I have wanted to write about this part of my life for a very long time. Here is a condensed version of the story. I hope you enjoy it.
“It takes a long time to grow an old friend.”John Leonard
“Someday, I’d like to go to the Shakespeare Festival,” I said.
“Well, set a date,” she replied.
Those words changed my life when they were spoken nearly forty-five years ago, and they continue to guide my choices and agenda. “If you really want to do it, just set a date,” she continued. “Once it’s on the calendar, you’ll move in that direction and make it happen. Set a date.”
So we set a date. The birth of The Stratford Gang began just as simple as that. What started as a one-time weekend adventure became our decades-long autumnal commitment to The Stratford Festival in Stratford, Ontario. Every ensuing year, on a weekend in September or early October, we would cram our suitcases into a van, and as soon as school was out on Friday afternoon, we’d head for the Canadian border.
Our earlier trips across the Blue Water Bridge and through customs and immigration included questions regarding tobacco and alcohol. One year, when the officer asked if we were bringing any alcohol into the country, I responded, “I don’t think so.”
“What do you mean you don’t think so? Aren’t you the driver? Don’t you know what’s in your vehicle?”
“Well,” I continued. “Not anymore. They finished it on the bridge.” Green Frosties…limeade and vodka…drunk through a red licorice straw, was just the beginning of the fun that year. Together, we laughed often, long and loud. The same jokes and stories of past years were recounted over and over. The punch line or a quick “remember when” would have us laughing until our sides hurt.
As wrinkles appeared and our hair became laced with threads of silver, the questions at the border morphed into whether we had mace or pepper spray and whether we were coming to Canada to get our flu shots and drugs cheaper.
The group configuration was in flux in the earliest years, but within a few seasons, we had solidified into a steadfast band of six…sometimes seven…women…teachers, nurses, and one retiree: Lois, our designated drinker, and chocolate advisor. Lois introduced us to Dark Chocolate-Covered Ginger, the eating of which became a required yearly sacrament. We were all in complete agreement that a visit to Rheo Thompson’s candy store was a requirement. We might miss a play, we said, but we’d never miss the chocolate shop. We said we’d miss a play, but we never did.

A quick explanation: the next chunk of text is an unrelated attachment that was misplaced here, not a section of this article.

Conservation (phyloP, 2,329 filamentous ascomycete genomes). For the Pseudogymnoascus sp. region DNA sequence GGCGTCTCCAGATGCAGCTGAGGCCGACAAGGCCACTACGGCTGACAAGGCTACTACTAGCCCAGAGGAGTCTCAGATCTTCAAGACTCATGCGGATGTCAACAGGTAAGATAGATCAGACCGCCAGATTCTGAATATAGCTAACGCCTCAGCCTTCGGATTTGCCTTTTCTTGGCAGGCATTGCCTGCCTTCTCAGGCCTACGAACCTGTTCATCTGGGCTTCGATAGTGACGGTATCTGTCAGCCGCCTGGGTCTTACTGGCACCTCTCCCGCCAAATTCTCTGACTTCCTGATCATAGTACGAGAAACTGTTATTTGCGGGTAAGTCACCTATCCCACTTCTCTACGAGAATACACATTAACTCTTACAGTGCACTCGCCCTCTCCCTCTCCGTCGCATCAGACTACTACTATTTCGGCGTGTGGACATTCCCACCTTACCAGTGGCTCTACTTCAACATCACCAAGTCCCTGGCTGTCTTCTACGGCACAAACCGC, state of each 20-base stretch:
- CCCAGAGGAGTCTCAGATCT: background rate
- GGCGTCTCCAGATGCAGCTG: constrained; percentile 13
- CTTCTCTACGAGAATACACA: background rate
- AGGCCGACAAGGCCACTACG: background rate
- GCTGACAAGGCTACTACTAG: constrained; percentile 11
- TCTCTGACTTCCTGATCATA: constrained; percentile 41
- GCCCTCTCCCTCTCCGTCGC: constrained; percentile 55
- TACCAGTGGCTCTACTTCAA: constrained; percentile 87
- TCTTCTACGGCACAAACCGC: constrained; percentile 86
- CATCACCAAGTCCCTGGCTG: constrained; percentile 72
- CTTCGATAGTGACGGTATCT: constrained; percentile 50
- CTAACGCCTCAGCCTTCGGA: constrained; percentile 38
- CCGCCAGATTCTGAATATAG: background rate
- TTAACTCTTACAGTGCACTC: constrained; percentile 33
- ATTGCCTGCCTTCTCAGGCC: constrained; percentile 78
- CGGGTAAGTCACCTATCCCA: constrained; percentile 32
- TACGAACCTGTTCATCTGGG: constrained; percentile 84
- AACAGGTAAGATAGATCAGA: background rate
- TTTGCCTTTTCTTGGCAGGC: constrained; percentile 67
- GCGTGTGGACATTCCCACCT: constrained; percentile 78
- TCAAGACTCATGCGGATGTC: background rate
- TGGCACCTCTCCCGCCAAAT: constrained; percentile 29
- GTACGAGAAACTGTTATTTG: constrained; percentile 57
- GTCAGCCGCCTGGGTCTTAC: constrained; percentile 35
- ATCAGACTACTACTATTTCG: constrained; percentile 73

Oh, the plays! Sitting together in the dark, we saw hours and hours of fantastic theatre. Dramas, comedies, a few of the Shakespearean histories, and later we added every musical we could…Gilbert and Sullivan, Broadway revivals, and some productions that went on to Broadway.
In 1980, we saw Maggie Smith in Much Ado About Nothing. She had joined the festival to earn her chops as a stage actress. My friend and I met her by happenstance outside the theater after the performance. What a thrill. I have her autograph…and amazingly…I know where it is.
We witnessed the Canadian actress Seana McKenna in one of her first roles in a production of “All’s Well That Ends Well” set in the 1920s, where she sang most memorably…With a Hey Nonny, Nonny and a Ha Cha Cha.”
Over the years, we watched the career of the amazing Colm Feore, who my granddaughter now knows from The Umbrella Academy, a television show based on the comic book series of the same name. I was sitting in the front row of the Festival Theatre in 1988 as they filmed the production of Taming of the Shrew, in which Colm played Petruchio, and I almost became part of the show. During the dressmaker scene, a yardstick was slammed down on the table. It splintered and flew into the audience, impaling itself into my foot. They used footage…pun intended…from the second night of filming. Other than backstage tours, that’s as close as any of us came to being on stage.